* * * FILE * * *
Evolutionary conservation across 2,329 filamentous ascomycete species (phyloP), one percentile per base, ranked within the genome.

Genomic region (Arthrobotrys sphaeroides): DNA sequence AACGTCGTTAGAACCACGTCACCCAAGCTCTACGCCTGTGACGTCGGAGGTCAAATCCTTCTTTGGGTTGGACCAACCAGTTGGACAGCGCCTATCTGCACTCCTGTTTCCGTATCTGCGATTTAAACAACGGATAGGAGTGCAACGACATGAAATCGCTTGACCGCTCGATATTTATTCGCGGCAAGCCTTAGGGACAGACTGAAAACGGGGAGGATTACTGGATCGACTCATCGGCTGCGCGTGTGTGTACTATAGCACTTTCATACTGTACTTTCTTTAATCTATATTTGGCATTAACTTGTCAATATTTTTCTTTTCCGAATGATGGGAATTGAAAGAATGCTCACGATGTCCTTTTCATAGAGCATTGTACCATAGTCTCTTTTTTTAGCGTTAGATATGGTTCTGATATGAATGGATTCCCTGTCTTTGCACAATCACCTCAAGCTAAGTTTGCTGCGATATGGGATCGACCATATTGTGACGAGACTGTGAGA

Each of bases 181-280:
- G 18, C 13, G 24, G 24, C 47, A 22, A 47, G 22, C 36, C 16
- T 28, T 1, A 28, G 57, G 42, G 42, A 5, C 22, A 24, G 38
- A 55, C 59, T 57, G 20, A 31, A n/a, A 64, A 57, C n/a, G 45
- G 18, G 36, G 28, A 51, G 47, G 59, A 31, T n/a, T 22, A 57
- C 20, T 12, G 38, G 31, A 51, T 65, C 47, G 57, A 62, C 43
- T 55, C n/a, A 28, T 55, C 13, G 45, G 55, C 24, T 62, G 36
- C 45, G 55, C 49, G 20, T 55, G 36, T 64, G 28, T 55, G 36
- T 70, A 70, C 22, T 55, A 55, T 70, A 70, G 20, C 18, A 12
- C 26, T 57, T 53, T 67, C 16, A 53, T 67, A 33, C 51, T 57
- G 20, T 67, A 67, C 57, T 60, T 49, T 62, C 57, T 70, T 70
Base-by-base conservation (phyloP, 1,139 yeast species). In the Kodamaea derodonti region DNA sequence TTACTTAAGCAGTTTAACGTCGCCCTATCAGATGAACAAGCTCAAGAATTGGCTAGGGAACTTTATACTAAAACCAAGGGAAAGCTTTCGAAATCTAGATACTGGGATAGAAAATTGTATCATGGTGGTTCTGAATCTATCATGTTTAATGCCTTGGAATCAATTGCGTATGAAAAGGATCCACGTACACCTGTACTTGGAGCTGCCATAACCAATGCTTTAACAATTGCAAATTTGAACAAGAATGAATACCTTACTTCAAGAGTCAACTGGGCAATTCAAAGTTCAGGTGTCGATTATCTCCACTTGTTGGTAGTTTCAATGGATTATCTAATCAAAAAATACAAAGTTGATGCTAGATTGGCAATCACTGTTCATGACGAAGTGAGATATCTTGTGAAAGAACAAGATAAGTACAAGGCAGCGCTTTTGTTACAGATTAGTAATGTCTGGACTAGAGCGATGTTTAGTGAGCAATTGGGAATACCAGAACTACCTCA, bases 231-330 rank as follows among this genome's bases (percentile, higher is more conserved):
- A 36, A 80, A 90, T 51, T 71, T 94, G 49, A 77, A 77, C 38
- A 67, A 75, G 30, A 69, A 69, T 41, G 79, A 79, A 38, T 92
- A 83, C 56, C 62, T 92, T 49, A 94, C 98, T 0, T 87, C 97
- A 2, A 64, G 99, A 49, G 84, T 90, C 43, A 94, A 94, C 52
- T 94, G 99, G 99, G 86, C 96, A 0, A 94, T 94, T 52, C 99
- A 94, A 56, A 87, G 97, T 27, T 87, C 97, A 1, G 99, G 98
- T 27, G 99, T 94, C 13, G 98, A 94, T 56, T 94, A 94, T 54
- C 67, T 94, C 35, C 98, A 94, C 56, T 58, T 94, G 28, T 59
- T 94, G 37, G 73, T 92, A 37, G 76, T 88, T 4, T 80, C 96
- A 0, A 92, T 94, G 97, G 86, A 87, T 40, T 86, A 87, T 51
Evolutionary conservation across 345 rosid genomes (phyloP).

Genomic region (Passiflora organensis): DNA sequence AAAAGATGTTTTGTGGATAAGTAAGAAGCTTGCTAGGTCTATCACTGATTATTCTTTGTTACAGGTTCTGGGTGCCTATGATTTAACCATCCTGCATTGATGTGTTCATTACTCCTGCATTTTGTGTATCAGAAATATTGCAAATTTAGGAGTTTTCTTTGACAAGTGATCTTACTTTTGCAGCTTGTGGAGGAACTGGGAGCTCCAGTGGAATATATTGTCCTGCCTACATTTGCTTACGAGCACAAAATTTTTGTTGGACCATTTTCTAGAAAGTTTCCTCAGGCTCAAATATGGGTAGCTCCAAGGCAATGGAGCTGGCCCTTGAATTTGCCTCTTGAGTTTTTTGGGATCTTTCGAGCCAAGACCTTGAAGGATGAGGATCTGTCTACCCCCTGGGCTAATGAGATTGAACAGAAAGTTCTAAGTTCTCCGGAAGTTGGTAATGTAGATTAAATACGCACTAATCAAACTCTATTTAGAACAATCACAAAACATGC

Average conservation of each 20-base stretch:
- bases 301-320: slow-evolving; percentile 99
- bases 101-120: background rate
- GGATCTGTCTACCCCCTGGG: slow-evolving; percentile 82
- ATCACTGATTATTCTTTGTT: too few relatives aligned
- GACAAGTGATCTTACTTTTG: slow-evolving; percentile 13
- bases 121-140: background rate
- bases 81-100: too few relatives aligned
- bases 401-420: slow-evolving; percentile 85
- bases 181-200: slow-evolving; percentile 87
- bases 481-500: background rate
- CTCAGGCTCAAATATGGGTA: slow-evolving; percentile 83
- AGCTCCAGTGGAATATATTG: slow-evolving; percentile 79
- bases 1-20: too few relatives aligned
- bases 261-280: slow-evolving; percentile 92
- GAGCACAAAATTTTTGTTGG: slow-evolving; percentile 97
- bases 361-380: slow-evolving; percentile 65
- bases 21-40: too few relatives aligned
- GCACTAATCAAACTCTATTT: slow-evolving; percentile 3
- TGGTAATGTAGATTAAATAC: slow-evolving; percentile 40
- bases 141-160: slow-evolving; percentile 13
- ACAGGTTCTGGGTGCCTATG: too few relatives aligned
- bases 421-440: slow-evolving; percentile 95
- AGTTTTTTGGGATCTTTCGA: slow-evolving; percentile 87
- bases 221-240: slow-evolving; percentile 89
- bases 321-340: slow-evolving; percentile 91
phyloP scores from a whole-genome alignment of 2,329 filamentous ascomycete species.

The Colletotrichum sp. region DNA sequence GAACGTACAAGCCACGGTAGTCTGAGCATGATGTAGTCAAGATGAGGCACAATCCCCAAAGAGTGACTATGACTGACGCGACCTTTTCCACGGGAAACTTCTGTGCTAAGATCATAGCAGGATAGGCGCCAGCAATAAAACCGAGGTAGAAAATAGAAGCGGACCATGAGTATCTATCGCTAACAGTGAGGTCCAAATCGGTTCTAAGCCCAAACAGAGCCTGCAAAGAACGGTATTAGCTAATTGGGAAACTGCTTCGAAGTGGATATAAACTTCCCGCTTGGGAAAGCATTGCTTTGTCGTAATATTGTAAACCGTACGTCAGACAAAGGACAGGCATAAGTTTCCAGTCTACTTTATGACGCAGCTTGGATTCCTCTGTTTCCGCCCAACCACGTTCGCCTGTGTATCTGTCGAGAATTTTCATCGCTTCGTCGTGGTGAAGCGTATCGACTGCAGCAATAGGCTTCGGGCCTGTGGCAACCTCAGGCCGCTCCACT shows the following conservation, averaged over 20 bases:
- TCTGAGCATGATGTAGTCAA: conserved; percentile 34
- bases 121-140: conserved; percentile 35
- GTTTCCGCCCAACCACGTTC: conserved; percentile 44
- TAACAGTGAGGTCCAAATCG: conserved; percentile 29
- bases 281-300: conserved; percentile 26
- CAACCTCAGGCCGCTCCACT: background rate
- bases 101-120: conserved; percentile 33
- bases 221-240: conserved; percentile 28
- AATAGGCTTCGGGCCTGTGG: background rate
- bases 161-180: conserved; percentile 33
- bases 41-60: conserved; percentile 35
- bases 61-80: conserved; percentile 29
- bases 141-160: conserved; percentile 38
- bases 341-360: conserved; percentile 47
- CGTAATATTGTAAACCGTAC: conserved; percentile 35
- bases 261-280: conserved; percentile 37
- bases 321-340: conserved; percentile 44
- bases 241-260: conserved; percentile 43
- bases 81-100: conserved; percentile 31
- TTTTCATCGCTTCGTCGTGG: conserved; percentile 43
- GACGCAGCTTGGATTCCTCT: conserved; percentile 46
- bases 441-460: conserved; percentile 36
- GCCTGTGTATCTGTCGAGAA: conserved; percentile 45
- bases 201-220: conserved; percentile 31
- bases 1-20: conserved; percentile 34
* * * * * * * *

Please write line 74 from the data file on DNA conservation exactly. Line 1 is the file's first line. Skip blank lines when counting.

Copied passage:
- TTTTCATCGCTTCGTCGTGG: conserved; percentile 43